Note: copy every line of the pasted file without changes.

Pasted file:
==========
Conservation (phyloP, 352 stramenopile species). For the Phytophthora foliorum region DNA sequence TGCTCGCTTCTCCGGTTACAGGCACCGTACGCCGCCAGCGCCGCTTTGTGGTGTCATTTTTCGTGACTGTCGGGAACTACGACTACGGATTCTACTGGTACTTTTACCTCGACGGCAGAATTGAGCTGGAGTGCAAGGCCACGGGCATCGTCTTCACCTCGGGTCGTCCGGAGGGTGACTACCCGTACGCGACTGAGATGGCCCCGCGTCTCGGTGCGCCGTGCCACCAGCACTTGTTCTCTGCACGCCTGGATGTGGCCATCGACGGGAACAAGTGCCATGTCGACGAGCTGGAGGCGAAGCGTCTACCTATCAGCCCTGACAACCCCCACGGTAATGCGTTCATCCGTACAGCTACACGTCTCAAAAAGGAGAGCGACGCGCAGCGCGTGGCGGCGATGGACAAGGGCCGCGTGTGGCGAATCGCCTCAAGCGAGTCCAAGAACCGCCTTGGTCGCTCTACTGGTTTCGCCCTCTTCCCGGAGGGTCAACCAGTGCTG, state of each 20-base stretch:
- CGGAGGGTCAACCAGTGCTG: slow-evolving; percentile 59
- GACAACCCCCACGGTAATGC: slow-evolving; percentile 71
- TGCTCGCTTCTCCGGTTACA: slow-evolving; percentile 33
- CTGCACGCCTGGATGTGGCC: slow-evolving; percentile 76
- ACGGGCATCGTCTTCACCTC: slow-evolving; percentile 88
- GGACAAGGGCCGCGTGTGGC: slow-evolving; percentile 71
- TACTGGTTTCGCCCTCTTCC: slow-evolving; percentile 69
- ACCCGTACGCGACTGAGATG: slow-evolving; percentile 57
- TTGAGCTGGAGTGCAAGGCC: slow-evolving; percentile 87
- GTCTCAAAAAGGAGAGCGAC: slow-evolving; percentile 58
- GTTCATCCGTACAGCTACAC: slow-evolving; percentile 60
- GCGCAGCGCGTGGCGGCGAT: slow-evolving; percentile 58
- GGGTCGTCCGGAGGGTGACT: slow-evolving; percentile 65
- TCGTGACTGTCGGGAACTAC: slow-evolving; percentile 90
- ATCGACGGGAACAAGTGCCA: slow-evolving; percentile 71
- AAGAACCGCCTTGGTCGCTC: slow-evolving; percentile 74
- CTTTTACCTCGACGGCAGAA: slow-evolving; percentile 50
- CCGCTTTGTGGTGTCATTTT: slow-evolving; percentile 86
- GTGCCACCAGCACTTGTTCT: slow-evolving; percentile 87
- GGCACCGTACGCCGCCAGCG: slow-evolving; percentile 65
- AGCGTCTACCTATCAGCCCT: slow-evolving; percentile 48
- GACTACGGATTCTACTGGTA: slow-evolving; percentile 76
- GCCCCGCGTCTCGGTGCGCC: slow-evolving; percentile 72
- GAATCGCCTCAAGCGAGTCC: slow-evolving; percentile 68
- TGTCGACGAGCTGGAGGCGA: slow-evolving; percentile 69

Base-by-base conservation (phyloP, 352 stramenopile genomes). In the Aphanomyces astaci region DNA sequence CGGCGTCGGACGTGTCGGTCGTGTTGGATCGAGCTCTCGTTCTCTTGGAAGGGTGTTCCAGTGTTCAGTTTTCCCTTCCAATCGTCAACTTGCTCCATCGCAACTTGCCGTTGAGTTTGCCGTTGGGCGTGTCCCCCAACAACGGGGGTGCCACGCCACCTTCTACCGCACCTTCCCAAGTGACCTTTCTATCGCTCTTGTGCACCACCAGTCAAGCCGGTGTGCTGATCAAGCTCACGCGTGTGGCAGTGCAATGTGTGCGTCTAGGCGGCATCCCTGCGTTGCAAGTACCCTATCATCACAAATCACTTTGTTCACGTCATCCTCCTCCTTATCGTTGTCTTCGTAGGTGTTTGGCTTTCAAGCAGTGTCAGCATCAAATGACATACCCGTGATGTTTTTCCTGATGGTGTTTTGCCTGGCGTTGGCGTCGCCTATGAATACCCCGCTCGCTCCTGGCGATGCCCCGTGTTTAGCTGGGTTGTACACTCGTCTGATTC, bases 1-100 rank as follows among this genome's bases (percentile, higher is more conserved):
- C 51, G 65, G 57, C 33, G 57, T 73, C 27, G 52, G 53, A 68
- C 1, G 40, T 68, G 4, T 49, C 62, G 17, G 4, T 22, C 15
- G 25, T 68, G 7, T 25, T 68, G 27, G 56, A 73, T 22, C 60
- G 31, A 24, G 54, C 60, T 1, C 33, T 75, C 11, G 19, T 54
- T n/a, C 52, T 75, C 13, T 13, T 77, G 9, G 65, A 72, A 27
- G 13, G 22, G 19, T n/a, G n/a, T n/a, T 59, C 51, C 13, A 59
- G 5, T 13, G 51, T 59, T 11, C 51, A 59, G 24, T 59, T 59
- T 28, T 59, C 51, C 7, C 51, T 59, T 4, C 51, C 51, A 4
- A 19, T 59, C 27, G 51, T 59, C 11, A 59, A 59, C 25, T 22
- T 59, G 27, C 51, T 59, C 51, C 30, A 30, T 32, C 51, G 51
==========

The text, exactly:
Conservation (phyloP, 352 stramenopile species). For the Phytophthora foliorum region DNA sequence TGCTCGCTTCTCCGGTTACAGGCACCGTACGCCGCCAGCGCCGCTTTGTGGTGTCATTTTTCGTGACTGTCGGGAACTACGACTACGGATTCTACTGGTACTTTTACCTCGACGGCAGAATTGAGCTGGAGTGCAAGGCCACGGGCATCGTCTTCACCTCGGGTCGTCCGGAGGGTGACTACCCGTACGCGACTGAGATGGCCCCGCGTCTCGGTGCGCCGTGCCACCAGCACTTGTTCTCTGCACGCCTGGATGTGGCCATCGACGGGAACAAGTGCCATGTCGACGAGCTGGAGGCGAAGCGTCTACCTATCAGCCCTGACAACCCCCACGGTAATGCGTTCATCCGTACAGCTACACGTCTCAAAAAGGAGAGCGACGCGCAGCGCGTGGCGGCGATGGACAAGGGCCGCGTGTGGCGAATCGCCTCAAGCGAGTCCAAGAACCGCCTTGGTCGCTCTACTGGTTTCGCCCTCTTCCCGGAGGGTCAACCAGTGCTG, state of each 20-base stretch:
- CGGAGGGTCAACCAGTGCTG: slow-evolving; percentile 59
- GACAACCCCCACGGTAATGC: slow-evolving; percentile 71
- TGCTCGCTTCTCCGGTTACA: slow-evolving; percentile 33
- CTGCACGCCTGGATGTGGCC: slow-evolving; percentile 76
- ACGGGCATCGTCTTCACCTC: slow-evolving; percentile 88
- GGACAAGGGCCGCGTGTGGC: slow-evolving; percentile 71
- TACTGGTTTCGCCCTCTTCC: slow-evolving; percentile 69
- ACCCGTACGCGACTGAGATG: slow-evolving; percentile 57
- TTGAGCTGGAGTGCAAGGCC: slow-evolving; percentile 87
- GTCTCAAAAAGGAGAGCGAC: slow-evolving; percentile 58
- GTTCATCCGTACAGCTACAC: slow-evolving; percentile 60
- GCGCAGCGCGTGGCGGCGAT: slow-evolving; percentile 58
- GGGTCGTCCGGAGGGTGACT: slow-evolving; percentile 65
- TCGTGACTGTCGGGAACTAC: slow-evolving; percentile 90
- ATCGACGGGAACAAGTGCCA: slow-evolving; percentile 71
- AAGAACCGCCTTGGTCGCTC: slow-evolving; percentile 74
- CTTTTACCTCGACGGCAGAA: slow-evolving; percentile 50
- CCGCTTTGTGGTGTCATTTT: slow-evolving; percentile 86
- GTGCCACCAGCACTTGTTCT: slow-evolving; percentile 87
- GGCACCGTACGCCGCCAGCG: slow-evolving; percentile 65
- AGCGTCTACCTATCAGCCCT: slow-evolving; percentile 48
- GACTACGGATTCTACTGGTA: slow-evolving; percentile 76
- GCCCCGCGTCTCGGTGCGCC: slow-evolving; percentile 72
- GAATCGCCTCAAGCGAGTCC: slow-evolving; percentile 68
- TGTCGACGAGCTGGAGGCGA: slow-evolving; percentile 69

Base-by-base conservation (phyloP, 352 stramenopile genomes). In the Aphanomyces astaci region DNA sequence CGGCGTCGGACGTGTCGGTCGTGTTGGATCGAGCTCTCGTTCTCTTGGAAGGGTGTTCCAGTGTTCAGTTTTCCCTTCCAATCGTCAACTTGCTCCATCGCAACTTGCCGTTGAGTTTGCCGTTGGGCGTGTCCCCCAACAACGGGGGTGCCACGCCACCTTCTACCGCACCTTCCCAAGTGACCTTTCTATCGCTCTTGTGCACCACCAGTCAAGCCGGTGTGCTGATCAAGCTCACGCGTGTGGCAGTGCAATGTGTGCGTCTAGGCGGCATCCCTGCGTTGCAAGTACCCTATCATCACAAATCACTTTGTTCACGTCATCCTCCTCCTTATCGTTGTCTTCGTAGGTGTTTGGCTTTCAAGCAGTGTCAGCATCAAATGACATACCCGTGATGTTTTTCCTGATGGTGTTTTGCCTGGCGTTGGCGTCGCCTATGAATACCCCGCTCGCTCCTGGCGATGCCCCGTGTTTAGCTGGGTTGTACACTCGTCTGATTC, bases 1-100 rank as follows among this genome's bases (percentile, higher is more conserved):
- C 51, G 65, G 57, C 33, G 57, T 73, C 27, G 52, G 53, A 68
- C 1, G 40, T 68, G 4, T 49, C 62, G 17, G 4, T 22, C 15
- G 25, T 68, G 7, T 25, T 68, G 27, G 56, A 73, T 22, C 60
- G 31, A 24, G 54, C 60, T 1, C 33, T 75, C 11, G 19, T 54
- T n/a, C 52, T 75, C 13, T 13, T 77, G 9, G 65, A 72, A 27
- G 13, G 22, G 19, T n/a, G n/a, T n/a, T 59, C 51, C 13, A 59
- G 5, T 13, G 51, T 59, T 11, C 51, A 59, G 24, T 59, T 59
- T 28, T 59, C 51, C 7, C 51, T 59, T 4, C 51, C 51, A 4
- A 19, T 59, C 27, G 51, T 59, C 11, A 59, A 59, C 25, T 22
- T 59, G 27, C 51, T 59, C 51, C 30, A 30, T 32, C 51, G 51